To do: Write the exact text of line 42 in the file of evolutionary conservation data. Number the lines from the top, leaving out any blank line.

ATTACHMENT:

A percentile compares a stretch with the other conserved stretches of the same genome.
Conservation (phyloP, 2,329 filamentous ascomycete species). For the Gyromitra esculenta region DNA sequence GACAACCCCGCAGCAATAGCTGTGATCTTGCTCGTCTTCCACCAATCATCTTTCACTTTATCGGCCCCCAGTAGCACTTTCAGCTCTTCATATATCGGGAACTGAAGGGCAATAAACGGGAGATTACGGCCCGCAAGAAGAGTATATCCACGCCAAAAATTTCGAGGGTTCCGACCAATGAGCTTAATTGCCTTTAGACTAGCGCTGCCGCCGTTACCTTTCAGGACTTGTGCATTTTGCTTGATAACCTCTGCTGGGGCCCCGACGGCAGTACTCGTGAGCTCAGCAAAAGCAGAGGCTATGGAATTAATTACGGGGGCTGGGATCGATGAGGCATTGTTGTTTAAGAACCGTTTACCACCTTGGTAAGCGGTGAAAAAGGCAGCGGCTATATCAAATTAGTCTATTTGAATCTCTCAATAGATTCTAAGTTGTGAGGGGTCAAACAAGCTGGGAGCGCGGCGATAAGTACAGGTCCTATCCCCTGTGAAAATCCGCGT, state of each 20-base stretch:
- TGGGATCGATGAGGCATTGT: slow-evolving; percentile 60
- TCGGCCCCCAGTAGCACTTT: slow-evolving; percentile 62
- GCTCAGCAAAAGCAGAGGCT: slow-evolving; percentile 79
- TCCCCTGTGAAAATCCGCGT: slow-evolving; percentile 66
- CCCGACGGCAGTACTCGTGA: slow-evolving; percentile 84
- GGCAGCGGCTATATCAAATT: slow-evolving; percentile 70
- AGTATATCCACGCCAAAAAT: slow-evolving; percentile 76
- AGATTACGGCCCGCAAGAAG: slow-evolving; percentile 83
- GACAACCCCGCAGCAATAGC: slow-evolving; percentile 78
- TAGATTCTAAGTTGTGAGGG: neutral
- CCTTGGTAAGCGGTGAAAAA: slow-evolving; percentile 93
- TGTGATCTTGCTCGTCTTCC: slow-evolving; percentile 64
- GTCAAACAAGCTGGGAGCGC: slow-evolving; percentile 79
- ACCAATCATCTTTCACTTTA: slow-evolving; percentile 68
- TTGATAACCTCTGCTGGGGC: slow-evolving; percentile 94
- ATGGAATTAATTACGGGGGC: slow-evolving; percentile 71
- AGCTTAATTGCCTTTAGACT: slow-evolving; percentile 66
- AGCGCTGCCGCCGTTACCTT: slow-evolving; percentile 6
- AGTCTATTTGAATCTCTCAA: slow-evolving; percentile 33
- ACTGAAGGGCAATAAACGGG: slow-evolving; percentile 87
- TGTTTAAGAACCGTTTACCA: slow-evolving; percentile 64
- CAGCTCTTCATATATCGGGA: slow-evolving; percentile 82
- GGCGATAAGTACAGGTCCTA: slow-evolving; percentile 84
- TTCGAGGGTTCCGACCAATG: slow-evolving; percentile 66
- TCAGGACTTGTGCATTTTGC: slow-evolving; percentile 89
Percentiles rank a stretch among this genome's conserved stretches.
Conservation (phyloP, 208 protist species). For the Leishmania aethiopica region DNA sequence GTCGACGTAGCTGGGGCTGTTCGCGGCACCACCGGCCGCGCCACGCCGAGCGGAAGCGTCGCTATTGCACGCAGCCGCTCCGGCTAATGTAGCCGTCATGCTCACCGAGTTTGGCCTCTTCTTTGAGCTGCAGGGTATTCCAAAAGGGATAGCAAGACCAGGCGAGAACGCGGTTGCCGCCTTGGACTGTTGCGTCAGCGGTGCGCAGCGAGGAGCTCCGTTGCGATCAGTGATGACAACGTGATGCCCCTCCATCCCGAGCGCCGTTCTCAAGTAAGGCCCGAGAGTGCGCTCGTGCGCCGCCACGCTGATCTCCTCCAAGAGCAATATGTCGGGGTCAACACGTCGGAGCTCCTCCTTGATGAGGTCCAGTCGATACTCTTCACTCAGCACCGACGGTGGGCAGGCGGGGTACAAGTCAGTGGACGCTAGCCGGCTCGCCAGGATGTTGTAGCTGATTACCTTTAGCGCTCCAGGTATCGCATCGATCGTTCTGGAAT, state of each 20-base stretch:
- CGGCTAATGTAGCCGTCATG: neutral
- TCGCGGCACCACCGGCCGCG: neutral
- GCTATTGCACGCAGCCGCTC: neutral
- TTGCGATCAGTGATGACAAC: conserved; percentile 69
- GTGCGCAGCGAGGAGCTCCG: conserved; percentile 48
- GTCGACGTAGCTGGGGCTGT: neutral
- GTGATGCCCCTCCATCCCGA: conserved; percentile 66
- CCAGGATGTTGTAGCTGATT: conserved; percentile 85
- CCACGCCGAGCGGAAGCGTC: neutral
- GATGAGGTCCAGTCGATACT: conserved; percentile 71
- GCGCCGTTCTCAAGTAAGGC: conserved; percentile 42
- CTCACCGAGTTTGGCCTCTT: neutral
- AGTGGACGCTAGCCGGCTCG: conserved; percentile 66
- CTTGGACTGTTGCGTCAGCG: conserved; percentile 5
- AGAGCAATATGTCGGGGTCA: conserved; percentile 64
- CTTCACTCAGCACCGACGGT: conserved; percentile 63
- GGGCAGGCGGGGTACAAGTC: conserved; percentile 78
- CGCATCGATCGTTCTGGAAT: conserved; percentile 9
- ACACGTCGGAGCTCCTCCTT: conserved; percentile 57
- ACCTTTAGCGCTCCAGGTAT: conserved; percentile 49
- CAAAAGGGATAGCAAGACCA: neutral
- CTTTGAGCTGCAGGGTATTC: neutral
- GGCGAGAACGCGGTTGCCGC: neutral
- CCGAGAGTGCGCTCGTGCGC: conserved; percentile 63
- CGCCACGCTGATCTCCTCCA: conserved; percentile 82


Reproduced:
- AGTGGACGCTAGCCGGCTCG: conserved; percentile 66